Computed Tomography (CT)

Also known as a “CAT scan,” CT combines multiple x-ray images to produce a two-dimensional cross-section view with as much as 100 times more clarity than conventional x-ray.

CT imaging is used to clearly show soft tissue, like the brain, as well as dense tissue, like bone. The information gathered during a CT scan is processed by a computer and interpreted by a radiologist to diagnose, or rule out, disease.

Some CT scans require the use of a contrast medium. Given intravenously, the contrast agent highlights certain body parts to enable the radiologist to better see any abnormalities. CT scans of the abdomen and pelvis often require the patient to drink a barium-based liquid to outline the intestines for better viewing.

Computed Tomography

Types of specialized CT scans include:

CT Angiography

A special technique to visualize arteries and veins, CT angiography (or CTA) is used to evaluate stenosis, aneurysms, dissections and blockages in the vessels. Unlike traditional angiography, CTA is fast and non-invasive. In some cases, the injection of a contrast agent (dye) is needed to help visualize the blood vessels.

Head CT

To evaluate the brain for injury, fractures and internal bleeding or clots, a CT scan is often used. It can also be used to help doctors to detect aneurysm, diagnose disease (stroke, brain tumors), check for inflammation and more.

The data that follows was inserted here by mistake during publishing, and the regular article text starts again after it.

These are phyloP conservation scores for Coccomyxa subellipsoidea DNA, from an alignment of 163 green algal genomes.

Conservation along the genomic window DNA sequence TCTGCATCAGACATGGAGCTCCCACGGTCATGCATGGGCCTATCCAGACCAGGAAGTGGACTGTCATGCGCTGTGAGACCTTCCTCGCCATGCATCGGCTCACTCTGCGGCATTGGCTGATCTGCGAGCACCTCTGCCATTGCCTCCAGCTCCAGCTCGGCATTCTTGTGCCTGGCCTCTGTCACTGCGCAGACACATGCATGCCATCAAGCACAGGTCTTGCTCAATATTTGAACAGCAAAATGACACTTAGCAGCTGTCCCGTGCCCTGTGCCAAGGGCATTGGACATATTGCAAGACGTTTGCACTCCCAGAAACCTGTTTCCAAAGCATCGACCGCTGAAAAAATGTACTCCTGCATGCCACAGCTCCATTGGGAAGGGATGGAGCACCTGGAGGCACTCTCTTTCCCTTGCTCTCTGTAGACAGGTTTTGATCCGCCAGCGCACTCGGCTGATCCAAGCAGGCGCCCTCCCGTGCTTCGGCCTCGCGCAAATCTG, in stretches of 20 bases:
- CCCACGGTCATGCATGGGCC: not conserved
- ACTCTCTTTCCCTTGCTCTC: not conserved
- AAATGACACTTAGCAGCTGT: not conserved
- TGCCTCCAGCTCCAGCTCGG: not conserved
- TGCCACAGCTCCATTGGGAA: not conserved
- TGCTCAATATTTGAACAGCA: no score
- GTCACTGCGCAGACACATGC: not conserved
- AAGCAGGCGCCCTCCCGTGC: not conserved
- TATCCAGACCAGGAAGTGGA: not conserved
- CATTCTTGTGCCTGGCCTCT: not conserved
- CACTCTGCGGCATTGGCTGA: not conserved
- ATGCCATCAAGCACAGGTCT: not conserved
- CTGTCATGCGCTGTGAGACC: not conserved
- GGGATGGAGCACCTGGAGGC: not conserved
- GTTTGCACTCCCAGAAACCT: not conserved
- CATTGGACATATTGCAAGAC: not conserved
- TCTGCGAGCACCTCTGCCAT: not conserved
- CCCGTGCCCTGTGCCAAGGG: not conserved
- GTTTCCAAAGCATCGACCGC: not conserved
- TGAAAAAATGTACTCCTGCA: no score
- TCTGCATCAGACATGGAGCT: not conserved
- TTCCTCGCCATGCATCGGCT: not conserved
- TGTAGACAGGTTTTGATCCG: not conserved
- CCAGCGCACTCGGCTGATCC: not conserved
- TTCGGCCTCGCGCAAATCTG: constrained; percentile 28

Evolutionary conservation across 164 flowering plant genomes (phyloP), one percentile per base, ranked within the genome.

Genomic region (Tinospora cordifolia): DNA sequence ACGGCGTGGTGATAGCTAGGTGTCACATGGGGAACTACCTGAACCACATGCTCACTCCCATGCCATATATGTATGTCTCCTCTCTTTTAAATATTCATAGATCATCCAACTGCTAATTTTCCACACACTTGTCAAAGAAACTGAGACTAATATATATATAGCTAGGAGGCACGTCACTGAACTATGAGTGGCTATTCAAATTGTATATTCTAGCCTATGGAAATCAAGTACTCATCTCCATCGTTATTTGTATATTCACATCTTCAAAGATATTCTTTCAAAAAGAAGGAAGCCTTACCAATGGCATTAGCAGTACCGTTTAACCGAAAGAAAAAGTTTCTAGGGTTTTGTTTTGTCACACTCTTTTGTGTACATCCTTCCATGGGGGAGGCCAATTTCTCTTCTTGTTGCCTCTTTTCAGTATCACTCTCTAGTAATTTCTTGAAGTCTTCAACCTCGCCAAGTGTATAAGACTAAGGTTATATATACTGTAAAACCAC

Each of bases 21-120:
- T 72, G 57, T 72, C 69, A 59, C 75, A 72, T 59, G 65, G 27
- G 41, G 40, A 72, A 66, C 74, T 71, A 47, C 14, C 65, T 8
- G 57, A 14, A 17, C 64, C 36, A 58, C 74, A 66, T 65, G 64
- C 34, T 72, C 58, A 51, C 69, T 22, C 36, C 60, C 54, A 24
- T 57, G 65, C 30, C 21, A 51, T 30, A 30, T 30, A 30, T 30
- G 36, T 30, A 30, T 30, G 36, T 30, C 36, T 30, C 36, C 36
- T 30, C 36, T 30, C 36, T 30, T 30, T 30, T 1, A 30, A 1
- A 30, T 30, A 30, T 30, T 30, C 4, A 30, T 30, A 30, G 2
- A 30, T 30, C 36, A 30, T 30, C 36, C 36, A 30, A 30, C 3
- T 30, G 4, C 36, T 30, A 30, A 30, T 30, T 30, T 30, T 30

Coronary Calcium Score

The coronary calcium score is a fast, safe and easy CT scan of the heart. It’s the only non-invasive test that can accurately detect—or rule out—the presence of heart disease in otherwise healthy individuals. The test uses advanced low-dose CT imaging and special software to detect the presence of plaque in the coronary arteries.

Low-Dose Lung CT (LDCT)

A low-dose lung CT screening is fast, painless and completely non-invasive, and more effective than X-ray at detecting smaller, earlier stage cancers.

High-Resolution Lung CT (HRCT)

HRCT is a special technique for imaging the lungs in greater detail which is used to assess diffuse interstitial lung disease.

When preparing for a CT examination:

In advance of your exam, please inform your radiologist or technologist if you are:

  • Have had a previous adverse reaction to iodine contrast injection
  • Have renal disease
  • Are over 65
  • Have asthma and use an inhaler 2 or more times per day
  • Are diabetic and taking glucaphage

If you are pregnant, please tell your doctor or a patient representative before your test.

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